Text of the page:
Asya, the heroine of Michael Ignatieff's novel of revolution and exile, is born into an aristocratic Russian family in 1900. As a child, she nearly drowns walking out over the thawing ice beneath which the River Vasousa roars. She has a vision there of a great skater. Her brush with death changes her and leaves her with a belief 'even when fear had her in its clasp ... that it would let her go.' The reader is thus guaranteed a courageous heroine. And a beautiful one. She is no Jane Eyre with only grit and tenacity to compel a hero's love: 'she had inherited her mother's tall thin good looks. "You look like a fine pair of Borzoi hounds," Father used to say of them in his jocular manner, meaning that they were fineboned and delicate of feature, with long, finely tuned limbs ... She had curly black hair, pale white skin and lustrous black eyelashes.' But her father admires most her strong chin, wide downy upper lip and moth-grey eyes. About such a heroine a vast amount of tosh could be written. Ignatieff's novel is subtitled 'a love story', which suggests it will rise, for better or worse, into the upper emotional register. Despite every opportunity of scene and action, it never does. He is too self-aware, or perhaps too fastidious, to abandon himself to a coloratura line. Instead, he chills Asya's character to the point where he as narrator can safely handle it: 'When in later life people said she was cold, she never disagreed. For she knew, and some inner recess of her body never forgot, how cold the river torrent had been.'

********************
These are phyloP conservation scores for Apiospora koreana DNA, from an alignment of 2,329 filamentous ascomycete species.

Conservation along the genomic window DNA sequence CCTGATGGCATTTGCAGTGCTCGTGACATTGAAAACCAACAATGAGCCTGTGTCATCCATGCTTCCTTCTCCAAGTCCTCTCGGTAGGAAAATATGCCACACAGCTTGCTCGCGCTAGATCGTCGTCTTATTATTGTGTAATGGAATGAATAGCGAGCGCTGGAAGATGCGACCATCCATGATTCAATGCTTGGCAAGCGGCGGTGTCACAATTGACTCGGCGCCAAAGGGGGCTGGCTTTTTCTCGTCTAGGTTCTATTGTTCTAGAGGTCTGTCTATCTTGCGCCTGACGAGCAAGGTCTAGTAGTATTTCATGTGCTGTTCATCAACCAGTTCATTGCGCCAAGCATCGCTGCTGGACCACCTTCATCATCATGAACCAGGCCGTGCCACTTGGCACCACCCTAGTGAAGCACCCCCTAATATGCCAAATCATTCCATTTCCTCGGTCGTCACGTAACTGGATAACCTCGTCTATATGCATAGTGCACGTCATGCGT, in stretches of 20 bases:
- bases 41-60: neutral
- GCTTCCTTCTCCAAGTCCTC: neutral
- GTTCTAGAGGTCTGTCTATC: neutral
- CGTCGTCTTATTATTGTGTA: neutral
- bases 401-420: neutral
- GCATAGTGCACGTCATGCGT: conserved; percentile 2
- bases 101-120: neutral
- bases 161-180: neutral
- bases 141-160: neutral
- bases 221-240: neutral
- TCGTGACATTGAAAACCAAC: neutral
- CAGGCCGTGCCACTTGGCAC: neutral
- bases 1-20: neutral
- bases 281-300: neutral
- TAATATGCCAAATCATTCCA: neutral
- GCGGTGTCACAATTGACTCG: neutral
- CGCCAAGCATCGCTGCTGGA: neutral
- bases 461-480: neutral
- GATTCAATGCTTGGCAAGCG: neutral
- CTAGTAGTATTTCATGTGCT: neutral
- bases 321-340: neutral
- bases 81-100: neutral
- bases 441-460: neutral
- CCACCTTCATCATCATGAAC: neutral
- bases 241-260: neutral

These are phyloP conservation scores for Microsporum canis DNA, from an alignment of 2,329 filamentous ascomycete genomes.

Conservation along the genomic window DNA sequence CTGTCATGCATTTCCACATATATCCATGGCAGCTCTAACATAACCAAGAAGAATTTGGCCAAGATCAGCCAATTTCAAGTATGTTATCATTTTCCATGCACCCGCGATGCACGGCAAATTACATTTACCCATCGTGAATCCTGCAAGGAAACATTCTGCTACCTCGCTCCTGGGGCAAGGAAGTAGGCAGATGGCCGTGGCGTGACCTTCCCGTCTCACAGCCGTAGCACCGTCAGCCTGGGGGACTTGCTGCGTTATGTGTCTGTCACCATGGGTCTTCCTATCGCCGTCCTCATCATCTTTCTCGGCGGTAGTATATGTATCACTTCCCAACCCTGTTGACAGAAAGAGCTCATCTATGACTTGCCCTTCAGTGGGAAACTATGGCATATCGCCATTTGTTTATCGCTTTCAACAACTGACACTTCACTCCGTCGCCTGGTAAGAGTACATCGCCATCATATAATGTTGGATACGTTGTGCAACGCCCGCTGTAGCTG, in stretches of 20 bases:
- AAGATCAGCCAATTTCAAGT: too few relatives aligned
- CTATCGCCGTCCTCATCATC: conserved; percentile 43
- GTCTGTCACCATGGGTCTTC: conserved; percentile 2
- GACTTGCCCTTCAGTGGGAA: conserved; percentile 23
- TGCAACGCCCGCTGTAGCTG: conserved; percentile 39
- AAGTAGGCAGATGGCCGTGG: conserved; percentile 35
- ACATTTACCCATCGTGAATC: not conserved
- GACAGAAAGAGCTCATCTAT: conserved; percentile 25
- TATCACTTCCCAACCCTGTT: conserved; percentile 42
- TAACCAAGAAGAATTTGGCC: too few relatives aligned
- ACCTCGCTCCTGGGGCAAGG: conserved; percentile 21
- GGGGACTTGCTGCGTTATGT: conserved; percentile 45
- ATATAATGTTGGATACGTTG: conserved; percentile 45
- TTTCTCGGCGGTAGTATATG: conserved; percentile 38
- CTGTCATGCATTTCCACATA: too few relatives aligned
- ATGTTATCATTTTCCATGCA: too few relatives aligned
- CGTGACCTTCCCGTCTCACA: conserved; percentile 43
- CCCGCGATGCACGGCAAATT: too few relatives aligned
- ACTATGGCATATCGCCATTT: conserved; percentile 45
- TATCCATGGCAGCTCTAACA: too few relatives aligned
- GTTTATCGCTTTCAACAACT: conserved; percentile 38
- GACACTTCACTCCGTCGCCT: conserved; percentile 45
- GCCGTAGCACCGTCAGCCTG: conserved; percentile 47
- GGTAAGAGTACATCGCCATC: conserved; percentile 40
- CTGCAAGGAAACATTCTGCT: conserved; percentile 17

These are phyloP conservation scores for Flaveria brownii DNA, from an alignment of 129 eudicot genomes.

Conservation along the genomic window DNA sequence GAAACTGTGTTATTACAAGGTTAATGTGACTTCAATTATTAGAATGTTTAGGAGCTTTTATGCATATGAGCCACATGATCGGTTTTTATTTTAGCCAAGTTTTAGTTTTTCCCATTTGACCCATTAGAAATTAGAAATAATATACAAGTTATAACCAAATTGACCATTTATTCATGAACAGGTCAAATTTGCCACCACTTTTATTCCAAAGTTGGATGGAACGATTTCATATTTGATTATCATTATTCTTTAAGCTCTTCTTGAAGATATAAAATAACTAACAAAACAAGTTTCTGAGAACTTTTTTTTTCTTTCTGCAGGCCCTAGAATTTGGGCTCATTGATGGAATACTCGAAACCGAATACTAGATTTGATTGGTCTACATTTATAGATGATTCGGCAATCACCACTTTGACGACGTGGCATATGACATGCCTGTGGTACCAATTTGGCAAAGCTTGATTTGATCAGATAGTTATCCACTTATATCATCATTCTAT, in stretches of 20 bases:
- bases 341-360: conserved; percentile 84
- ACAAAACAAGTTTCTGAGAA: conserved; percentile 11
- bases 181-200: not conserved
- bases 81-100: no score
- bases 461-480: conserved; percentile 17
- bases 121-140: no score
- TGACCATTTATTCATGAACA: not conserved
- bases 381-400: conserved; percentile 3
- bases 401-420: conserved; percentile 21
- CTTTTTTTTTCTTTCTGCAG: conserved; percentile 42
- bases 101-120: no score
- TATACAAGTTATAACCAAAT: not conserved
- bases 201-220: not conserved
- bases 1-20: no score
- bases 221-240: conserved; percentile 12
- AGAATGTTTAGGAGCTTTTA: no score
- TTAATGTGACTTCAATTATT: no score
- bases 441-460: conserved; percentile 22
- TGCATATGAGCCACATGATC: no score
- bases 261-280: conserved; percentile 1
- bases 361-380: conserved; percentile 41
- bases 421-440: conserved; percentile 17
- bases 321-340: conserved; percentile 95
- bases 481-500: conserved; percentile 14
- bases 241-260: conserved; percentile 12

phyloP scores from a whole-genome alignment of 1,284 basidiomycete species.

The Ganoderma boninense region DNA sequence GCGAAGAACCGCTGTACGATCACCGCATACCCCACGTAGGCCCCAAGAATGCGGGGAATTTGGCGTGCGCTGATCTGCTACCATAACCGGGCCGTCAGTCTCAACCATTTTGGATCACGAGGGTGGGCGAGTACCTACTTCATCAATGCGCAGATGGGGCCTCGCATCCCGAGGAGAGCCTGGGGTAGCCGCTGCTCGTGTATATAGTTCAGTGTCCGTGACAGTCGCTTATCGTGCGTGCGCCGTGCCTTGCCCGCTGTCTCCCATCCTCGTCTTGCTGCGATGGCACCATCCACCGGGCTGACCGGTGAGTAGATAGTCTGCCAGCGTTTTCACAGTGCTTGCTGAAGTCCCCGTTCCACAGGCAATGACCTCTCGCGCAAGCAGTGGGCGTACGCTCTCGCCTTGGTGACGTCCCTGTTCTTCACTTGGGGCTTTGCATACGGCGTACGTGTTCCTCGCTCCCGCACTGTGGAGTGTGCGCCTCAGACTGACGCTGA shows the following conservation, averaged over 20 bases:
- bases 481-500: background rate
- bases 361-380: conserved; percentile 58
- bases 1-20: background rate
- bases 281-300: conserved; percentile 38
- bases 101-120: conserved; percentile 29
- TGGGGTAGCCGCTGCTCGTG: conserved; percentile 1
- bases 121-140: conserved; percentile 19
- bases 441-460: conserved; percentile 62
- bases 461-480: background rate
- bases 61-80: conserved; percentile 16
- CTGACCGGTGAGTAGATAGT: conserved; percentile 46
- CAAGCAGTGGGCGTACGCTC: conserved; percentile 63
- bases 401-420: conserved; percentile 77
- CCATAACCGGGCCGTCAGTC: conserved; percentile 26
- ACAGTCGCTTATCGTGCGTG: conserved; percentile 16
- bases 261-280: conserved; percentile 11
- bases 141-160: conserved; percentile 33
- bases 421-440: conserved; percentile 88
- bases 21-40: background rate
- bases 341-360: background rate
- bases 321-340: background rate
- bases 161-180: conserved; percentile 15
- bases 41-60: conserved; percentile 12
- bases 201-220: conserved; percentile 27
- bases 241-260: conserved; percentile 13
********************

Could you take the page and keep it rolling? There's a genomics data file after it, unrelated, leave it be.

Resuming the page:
LRB 21 March 1991 | PDF Download